"There's no real teeth to the enforcement of 'what if this does happen if they do go over the noise limit", she said. "What if there's a shadow flicker in somebody's house and it is causing them problems? What is the consequence, and what steps is the company taking? They're just not there in the ordinance."
Ihrke says the wind farm issue has prompted her and two other members of Energize Illinois to run for the Ford County Board. Roberts could also become the home to a wind farm. Two companies will speak at an informational meeting, scheduled for November 10th at the Roberts Village Gym.
The Champaign City Council last considered the idea of a citizens police review board in 2007 ---- ultimately voting to drop the discussion. Since then, the city has been shaken by the police shooting death of Kiwane Carrington. Also, city council membership has shifted, and some top police officials have announced their retirements --- including chief R.T. Finney. Will Kyles, the only African-American currently serving on the Champaign City Council, brought up the police review board idea at the Oct. 18 council meeting. He said he had received enough backing from fellow council members to get the subject on the agenda of an upcoming study session. Kyles tells Illinois Public Media's Jim Meadows that now is the right time to revisit the idea of a citizens police review board.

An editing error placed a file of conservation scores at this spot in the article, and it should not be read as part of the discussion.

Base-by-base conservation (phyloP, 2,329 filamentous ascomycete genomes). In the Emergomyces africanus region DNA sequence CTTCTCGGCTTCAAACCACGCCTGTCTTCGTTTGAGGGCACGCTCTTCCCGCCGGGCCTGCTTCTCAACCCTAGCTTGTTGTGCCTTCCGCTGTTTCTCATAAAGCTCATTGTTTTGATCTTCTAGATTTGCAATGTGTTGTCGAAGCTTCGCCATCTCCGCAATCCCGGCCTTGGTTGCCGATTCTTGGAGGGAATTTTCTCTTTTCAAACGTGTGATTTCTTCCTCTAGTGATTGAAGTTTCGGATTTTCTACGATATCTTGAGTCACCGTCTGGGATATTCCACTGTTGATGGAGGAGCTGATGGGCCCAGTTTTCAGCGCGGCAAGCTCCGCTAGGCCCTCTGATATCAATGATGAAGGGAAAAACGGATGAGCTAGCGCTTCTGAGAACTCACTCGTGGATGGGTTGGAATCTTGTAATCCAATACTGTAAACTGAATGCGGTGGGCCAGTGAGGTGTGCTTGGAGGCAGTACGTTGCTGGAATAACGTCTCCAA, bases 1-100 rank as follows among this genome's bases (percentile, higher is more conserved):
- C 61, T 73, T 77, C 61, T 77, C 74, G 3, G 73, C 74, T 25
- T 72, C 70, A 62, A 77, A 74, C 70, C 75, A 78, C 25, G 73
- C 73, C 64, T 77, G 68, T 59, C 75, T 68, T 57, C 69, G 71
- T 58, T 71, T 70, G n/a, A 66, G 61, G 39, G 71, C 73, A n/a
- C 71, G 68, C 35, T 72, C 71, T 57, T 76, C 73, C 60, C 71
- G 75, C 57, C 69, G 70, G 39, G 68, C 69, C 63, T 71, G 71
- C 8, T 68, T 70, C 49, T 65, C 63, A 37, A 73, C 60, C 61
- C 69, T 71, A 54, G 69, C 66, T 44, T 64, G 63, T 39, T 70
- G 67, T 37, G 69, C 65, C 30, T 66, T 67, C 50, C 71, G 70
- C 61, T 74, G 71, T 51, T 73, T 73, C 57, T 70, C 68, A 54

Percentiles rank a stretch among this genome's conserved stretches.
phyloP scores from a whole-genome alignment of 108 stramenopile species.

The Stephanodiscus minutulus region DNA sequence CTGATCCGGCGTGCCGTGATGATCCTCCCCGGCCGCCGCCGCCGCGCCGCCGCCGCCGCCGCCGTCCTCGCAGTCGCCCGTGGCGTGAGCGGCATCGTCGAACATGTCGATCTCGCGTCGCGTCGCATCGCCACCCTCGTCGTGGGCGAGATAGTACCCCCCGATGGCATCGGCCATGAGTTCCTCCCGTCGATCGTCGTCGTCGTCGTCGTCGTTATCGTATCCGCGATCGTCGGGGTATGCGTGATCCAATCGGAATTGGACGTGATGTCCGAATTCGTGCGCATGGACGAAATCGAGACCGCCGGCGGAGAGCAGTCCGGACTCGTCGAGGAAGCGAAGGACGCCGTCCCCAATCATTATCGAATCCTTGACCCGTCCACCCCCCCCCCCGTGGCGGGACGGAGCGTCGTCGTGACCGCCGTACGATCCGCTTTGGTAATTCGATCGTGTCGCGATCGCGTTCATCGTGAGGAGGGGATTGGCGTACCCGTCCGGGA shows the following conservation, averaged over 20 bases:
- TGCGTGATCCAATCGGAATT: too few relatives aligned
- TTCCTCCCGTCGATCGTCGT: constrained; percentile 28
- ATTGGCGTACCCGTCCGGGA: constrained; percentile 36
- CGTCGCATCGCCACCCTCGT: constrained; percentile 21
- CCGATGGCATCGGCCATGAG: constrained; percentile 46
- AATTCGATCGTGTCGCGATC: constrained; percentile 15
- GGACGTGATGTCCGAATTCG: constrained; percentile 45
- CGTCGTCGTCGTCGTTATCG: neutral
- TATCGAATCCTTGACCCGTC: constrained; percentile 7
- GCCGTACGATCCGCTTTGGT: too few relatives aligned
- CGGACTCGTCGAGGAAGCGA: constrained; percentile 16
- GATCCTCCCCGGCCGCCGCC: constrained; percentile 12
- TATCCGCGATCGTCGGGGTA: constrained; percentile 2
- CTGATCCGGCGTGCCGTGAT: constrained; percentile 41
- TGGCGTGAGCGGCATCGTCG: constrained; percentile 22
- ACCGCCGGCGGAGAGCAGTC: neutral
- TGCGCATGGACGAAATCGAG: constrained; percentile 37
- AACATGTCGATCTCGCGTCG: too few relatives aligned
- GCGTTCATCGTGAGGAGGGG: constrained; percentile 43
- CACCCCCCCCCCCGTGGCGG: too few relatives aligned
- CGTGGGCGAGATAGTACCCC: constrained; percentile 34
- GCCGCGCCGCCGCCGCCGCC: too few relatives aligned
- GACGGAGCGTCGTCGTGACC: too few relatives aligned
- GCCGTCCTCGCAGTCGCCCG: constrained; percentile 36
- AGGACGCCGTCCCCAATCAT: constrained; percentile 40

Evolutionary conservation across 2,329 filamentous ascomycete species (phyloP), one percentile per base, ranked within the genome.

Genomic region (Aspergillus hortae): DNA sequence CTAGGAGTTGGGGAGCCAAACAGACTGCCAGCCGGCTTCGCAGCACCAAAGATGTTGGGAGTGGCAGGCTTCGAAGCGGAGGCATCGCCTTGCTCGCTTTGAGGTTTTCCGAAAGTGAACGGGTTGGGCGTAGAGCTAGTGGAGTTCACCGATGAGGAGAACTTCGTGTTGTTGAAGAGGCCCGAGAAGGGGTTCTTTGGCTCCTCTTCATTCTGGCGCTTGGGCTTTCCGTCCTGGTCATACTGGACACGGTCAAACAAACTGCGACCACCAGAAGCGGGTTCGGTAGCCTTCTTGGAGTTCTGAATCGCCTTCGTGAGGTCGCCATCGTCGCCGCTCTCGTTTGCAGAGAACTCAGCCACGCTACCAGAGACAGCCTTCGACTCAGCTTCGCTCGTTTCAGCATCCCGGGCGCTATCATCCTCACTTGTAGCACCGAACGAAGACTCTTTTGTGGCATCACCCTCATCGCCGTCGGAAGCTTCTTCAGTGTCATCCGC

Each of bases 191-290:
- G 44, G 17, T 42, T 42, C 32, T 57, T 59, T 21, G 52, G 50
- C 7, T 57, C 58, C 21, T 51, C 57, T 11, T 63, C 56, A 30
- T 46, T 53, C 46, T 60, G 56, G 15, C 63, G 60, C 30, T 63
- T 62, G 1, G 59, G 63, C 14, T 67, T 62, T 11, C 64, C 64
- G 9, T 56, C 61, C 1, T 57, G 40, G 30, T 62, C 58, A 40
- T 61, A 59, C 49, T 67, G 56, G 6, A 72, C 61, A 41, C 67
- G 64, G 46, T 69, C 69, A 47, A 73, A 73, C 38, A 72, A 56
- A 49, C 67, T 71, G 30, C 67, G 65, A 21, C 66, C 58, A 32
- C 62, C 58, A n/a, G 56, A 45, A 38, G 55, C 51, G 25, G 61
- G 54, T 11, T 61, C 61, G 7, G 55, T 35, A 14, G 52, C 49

The city of Danville is exploring different opportunities to boost revenue.